Earlier today, I had the opportunity to watch the 2008 Apple World-Wide Developer Conference (WWDC) featuring Steve Jobs and other key Apple insiders. This keynote was similar to the Macworld one earlier this year where they continue to impress their audience. I’ll summarize the features and share my take on things as to how it benefits the industry and ultimately consumers (you).
First, you can find the Webcast of the Steve Jobs keynote, here.
Anyhow, the keynote consisted of these main topics:
- Enterprise solutions
- Open-source SDK for developers
- New Features (for the iPhone and Mac family)
Unlike previous keynotes, Jobs maintained a fairly hands-off approach, inviting other leaders in the company to mimic his flawless presentation skills, in addition to third-parties to share their experiences throughout the address. The audience for the conference was for developers and business development folks looking to take advantage of the Apple platform. Despite this, consumers also could see the awesome potential that would be coming soon.
- Apple acknowledged it held weak Enterprise support, but used that weakness to improve and potentially seize market share from RIM (Blackberry, etc.)
- Earlier in the year, Apple employed private Beta testers to launch pilot projects within some businesses such as Disney and other large companies like law firms.
- Apple earned some audacious compliments from the US Army, Disney and a professional legal services firm with regard to their Enterprise support, Outlook compatibility, among other recent developments.
- Push e-mail and calendaring is here, now. Push as in, the server sends a notice to new content, instead of “pulling” to find new content (somewhat like AOL Mail with legacy software) by comparison.
- Hand-held iPhone security is available for enterprises to adequately secure an iPhone in the event of theft/loss, as well as making it user-friendly.
SDK (Software Development Kit)
- Apple officially opens up and announces the release of their SDK for the iPhone.
- Apple describes the abstract on the development layers within the iPhone, explaining that the iPhone is literally running from the core of the OS X operating system.
- Object-Oriented Development is available. That is, even novice developers can make awesome applications…
- … And test them on their iPhone emulator on the Mac.
- Apple also offers performance benchmarking software and deep-diving debugging utilities to assist developers in creating reliable, speedy and functional applications.
- Literally, coding on the iPhone is like coding on OS X, for developers. This means rapid software development and minimal time to the market.
- Apple’s Corporate Beta Testers:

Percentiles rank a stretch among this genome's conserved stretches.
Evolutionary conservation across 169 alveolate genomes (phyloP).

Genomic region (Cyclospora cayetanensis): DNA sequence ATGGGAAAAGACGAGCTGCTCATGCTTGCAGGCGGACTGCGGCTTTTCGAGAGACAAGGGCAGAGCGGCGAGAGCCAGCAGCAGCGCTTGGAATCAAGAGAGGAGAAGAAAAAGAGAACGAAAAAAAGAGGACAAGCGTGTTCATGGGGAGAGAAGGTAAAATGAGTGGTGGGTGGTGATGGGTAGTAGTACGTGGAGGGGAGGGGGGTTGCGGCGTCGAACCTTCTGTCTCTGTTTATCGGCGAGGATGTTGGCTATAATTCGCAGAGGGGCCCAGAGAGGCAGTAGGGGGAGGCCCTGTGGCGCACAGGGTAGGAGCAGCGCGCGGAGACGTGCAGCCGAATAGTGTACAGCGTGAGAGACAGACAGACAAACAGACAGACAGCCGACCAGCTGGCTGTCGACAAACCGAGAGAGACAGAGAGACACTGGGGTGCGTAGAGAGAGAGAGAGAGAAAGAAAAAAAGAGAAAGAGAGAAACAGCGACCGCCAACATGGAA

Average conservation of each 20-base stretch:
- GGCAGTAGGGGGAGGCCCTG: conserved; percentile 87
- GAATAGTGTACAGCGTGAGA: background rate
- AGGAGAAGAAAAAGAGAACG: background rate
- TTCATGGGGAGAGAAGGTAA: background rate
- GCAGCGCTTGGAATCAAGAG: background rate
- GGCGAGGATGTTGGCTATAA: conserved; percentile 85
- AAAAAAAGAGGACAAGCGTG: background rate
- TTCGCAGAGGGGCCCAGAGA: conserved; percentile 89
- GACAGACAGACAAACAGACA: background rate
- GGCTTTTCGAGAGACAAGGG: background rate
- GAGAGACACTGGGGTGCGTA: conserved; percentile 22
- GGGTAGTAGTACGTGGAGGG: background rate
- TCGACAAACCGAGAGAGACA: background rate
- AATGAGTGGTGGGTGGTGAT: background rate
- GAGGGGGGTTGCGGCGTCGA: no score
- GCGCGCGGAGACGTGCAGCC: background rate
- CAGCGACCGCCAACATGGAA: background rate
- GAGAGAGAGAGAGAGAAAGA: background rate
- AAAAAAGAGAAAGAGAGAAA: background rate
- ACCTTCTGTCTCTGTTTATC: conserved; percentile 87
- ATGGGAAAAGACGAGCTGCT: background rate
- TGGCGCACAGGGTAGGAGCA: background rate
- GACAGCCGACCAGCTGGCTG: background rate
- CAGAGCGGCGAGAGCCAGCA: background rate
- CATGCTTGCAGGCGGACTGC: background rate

- Sega impresses the audience with their 3D video game. (3D!… OpenGL, on an iPhone!)
- EBay shows how useful and quick the development time is on the SDK, getting their upcoming eBay application out to market for free.
- SixApart flaunts their ability to leverage XMLRPC on the iPhone for their Blogging application to be used with their TypePad blogs.
- Associated Press (AP) leverages the iPhone for content distribution and content aggregation to enable readers to access Rich Content. Leverages the user’s GPS to bring local news. (This is good for journalists!)
- Medical applications can be incredibly useful for college students and even doctors for quick reference on the human anatomy, with easy access into Google and Wikipedia.
- Apple is strictly concerned for end-user performance and doesn’t let applications run in the background. (Close means close, not hide in the background.) Introduces one unified service to handle external input from Instant Message networks (example).
- Full document support for the office: Microsoft Office Suite, Apple Keynote (PPT Clone) and PDF attachments. Very useful for those road-warriors out there. Improved calculator for students.
- Parental Controls for parents [obviously], supporting content lockouts, Parental Advisory lockouts, and service lockouts (YouTube, for example).
- Language Support, which helps the iPhone broaden their global reach.
- iPhone users will get an update for free, iPod Touch users shell out $9.99 for it. (I still think it’s digital rape, if you ask me.)
- The “App Store” is going to be the open market for software vendors to sell apps and even give them for free with very, very reasonable rates for developers.
- Apple takes 30% of developer revenue if they sell it and enables them to be DRMed if they want.
- Apple provides unmetered free hosting and integrated support.
- Apple supports free apps at no charge.
- Apps <10MB can be installed over Wireless or 3G by users; >10MB can be done via the Mac/PC.
- Enterprise support/management. Enterprises can lock down iPhones and distribute proprietary content within an Intranet. It’s awesome.
- Apple’s .Mac, now refreshed with “Me.com.” Excellent syncing system for Apple devices and even PCs. Great for Office connectivity and keeping devices current with changes (like meetings/emails/pictures/etc).
- Finally, the iPhone is now equipped with 3G. As demonstrated, 3G downloaded a full rich-media Web site in 21 seconds, and EDGE in 59 seconds. Literally, 280% faster than the current infrastructure.
- Improved battery life… up to 24hrs of audio.
- Apple drops the price of the iPhone to $199. (It’s actually affordable now.) Will be available July 11th.
So, there you have it — the 2008 WWDC recapped. I might switch at some point… it may just win me over to AT&T.
Any thoughts or reactions? Share them in the comments below.